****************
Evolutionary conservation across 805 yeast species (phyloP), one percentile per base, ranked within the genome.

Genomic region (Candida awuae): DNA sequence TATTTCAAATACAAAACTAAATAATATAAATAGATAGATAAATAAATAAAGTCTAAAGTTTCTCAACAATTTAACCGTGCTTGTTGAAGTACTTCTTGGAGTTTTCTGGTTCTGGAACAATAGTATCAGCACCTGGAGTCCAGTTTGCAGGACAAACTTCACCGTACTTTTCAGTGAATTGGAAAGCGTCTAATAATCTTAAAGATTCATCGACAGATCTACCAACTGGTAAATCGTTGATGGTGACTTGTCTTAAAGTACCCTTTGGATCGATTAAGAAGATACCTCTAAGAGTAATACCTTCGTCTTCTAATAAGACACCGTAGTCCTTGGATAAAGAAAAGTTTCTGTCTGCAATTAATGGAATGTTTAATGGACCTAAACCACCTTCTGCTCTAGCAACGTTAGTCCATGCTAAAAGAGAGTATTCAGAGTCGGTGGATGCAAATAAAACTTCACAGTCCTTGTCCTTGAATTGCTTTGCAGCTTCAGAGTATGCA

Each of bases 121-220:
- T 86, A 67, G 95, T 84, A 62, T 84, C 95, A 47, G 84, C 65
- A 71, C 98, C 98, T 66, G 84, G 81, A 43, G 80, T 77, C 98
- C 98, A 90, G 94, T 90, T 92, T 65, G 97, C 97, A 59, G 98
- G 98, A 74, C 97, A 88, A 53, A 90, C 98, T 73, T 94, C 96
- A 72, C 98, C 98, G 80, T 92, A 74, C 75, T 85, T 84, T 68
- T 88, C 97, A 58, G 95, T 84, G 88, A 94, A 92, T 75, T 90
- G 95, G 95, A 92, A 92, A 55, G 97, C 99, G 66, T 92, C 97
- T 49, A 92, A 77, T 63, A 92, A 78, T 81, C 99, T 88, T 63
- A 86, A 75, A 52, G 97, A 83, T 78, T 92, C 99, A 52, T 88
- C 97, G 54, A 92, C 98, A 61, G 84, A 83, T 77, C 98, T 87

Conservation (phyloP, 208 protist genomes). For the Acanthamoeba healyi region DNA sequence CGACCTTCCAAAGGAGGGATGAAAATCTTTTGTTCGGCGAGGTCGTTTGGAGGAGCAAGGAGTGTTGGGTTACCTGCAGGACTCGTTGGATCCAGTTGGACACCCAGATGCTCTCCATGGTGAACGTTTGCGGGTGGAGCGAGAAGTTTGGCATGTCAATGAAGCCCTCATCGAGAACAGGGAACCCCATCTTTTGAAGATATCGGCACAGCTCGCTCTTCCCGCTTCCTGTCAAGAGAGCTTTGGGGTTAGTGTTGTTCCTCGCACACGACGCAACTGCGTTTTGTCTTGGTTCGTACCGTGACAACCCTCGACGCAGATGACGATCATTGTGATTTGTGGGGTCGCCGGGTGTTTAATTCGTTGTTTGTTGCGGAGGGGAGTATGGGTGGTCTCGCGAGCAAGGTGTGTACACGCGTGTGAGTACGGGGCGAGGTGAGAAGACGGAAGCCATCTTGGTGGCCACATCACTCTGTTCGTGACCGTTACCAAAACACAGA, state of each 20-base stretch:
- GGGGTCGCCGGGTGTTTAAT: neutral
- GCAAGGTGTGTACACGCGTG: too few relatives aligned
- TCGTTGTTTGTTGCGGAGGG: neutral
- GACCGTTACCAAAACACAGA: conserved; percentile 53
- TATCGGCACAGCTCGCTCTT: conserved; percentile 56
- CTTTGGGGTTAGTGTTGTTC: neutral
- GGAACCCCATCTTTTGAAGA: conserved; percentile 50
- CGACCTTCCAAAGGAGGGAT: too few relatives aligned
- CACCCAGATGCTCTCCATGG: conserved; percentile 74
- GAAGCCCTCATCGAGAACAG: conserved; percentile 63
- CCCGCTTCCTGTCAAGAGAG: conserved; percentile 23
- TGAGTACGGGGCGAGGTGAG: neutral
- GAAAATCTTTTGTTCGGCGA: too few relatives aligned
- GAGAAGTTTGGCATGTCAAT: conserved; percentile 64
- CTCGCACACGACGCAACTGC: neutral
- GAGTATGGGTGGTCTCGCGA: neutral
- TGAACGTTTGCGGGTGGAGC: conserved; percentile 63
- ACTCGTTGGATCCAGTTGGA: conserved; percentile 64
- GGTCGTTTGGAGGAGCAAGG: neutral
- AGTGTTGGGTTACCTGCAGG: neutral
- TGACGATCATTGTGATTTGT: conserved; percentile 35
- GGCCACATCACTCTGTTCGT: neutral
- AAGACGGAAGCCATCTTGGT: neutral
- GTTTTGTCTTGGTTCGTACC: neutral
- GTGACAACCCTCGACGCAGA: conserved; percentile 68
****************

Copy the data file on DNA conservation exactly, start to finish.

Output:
Evolutionary conservation across 805 yeast species (phyloP), one percentile per base, ranked within the genome.

Genomic region (Candida awuae): DNA sequence TATTTCAAATACAAAACTAAATAATATAAATAGATAGATAAATAAATAAAGTCTAAAGTTTCTCAACAATTTAACCGTGCTTGTTGAAGTACTTCTTGGAGTTTTCTGGTTCTGGAACAATAGTATCAGCACCTGGAGTCCAGTTTGCAGGACAAACTTCACCGTACTTTTCAGTGAATTGGAAAGCGTCTAATAATCTTAAAGATTCATCGACAGATCTACCAACTGGTAAATCGTTGATGGTGACTTGTCTTAAAGTACCCTTTGGATCGATTAAGAAGATACCTCTAAGAGTAATACCTTCGTCTTCTAATAAGACACCGTAGTCCTTGGATAAAGAAAAGTTTCTGTCTGCAATTAATGGAATGTTTAATGGACCTAAACCACCTTCTGCTCTAGCAACGTTAGTCCATGCTAAAAGAGAGTATTCAGAGTCGGTGGATGCAAATAAAACTTCACAGTCCTTGTCCTTGAATTGCTTTGCAGCTTCAGAGTATGCA

Each of bases 121-220:
- T 86, A 67, G 95, T 84, A 62, T 84, C 95, A 47, G 84, C 65
- A 71, C 98, C 98, T 66, G 84, G 81, A 43, G 80, T 77, C 98
- C 98, A 90, G 94, T 90, T 92, T 65, G 97, C 97, A 59, G 98
- G 98, A 74, C 97, A 88, A 53, A 90, C 98, T 73, T 94, C 96
- A 72, C 98, C 98, G 80, T 92, A 74, C 75, T 85, T 84, T 68
- T 88, C 97, A 58, G 95, T 84, G 88, A 94, A 92, T 75, T 90
- G 95, G 95, A 92, A 92, A 55, G 97, C 99, G 66, T 92, C 97
- T 49, A 92, A 77, T 63, A 92, A 78, T 81, C 99, T 88, T 63
- A 86, A 75, A 52, G 97, A 83, T 78, T 92, C 99, A 52, T 88
- C 97, G 54, A 92, C 98, A 61, G 84, A 83, T 77, C 98, T 87

Conservation (phyloP, 208 protist genomes). For the Acanthamoeba healyi region DNA sequence CGACCTTCCAAAGGAGGGATGAAAATCTTTTGTTCGGCGAGGTCGTTTGGAGGAGCAAGGAGTGTTGGGTTACCTGCAGGACTCGTTGGATCCAGTTGGACACCCAGATGCTCTCCATGGTGAACGTTTGCGGGTGGAGCGAGAAGTTTGGCATGTCAATGAAGCCCTCATCGAGAACAGGGAACCCCATCTTTTGAAGATATCGGCACAGCTCGCTCTTCCCGCTTCCTGTCAAGAGAGCTTTGGGGTTAGTGTTGTTCCTCGCACACGACGCAACTGCGTTTTGTCTTGGTTCGTACCGTGACAACCCTCGACGCAGATGACGATCATTGTGATTTGTGGGGTCGCCGGGTGTTTAATTCGTTGTTTGTTGCGGAGGGGAGTATGGGTGGTCTCGCGAGCAAGGTGTGTACACGCGTGTGAGTACGGGGCGAGGTGAGAAGACGGAAGCCATCTTGGTGGCCACATCACTCTGTTCGTGACCGTTACCAAAACACAGA, state of each 20-base stretch:
- GGGGTCGCCGGGTGTTTAAT: neutral
- GCAAGGTGTGTACACGCGTG: too few relatives aligned
- TCGTTGTTTGTTGCGGAGGG: neutral
- GACCGTTACCAAAACACAGA: conserved; percentile 53
- TATCGGCACAGCTCGCTCTT: conserved; percentile 56
- CTTTGGGGTTAGTGTTGTTC: neutral
- GGAACCCCATCTTTTGAAGA: conserved; percentile 50
- CGACCTTCCAAAGGAGGGAT: too few relatives aligned
- CACCCAGATGCTCTCCATGG: conserved; percentile 74
- GAAGCCCTCATCGAGAACAG: conserved; percentile 63
- CCCGCTTCCTGTCAAGAGAG: conserved; percentile 23
- TGAGTACGGGGCGAGGTGAG: neutral
- GAAAATCTTTTGTTCGGCGA: too few relatives aligned
- GAGAAGTTTGGCATGTCAAT: conserved; percentile 64
- CTCGCACACGACGCAACTGC: neutral
- GAGTATGGGTGGTCTCGCGA: neutral
- TGAACGTTTGCGGGTGGAGC: conserved; percentile 63
- ACTCGTTGGATCCAGTTGGA: conserved; percentile 64
- GGTCGTTTGGAGGAGCAAGG: neutral
- AGTGTTGGGTTACCTGCAGG: neutral
- TGACGATCATTGTGATTTGT: conserved; percentile 35
- GGCCACATCACTCTGTTCGT: neutral
- AAGACGGAAGCCATCTTGGT: neutral
- GTTTTGTCTTGGTTCGTACC: neutral
- GTGACAACCCTCGACGCAGA: conserved; percentile 68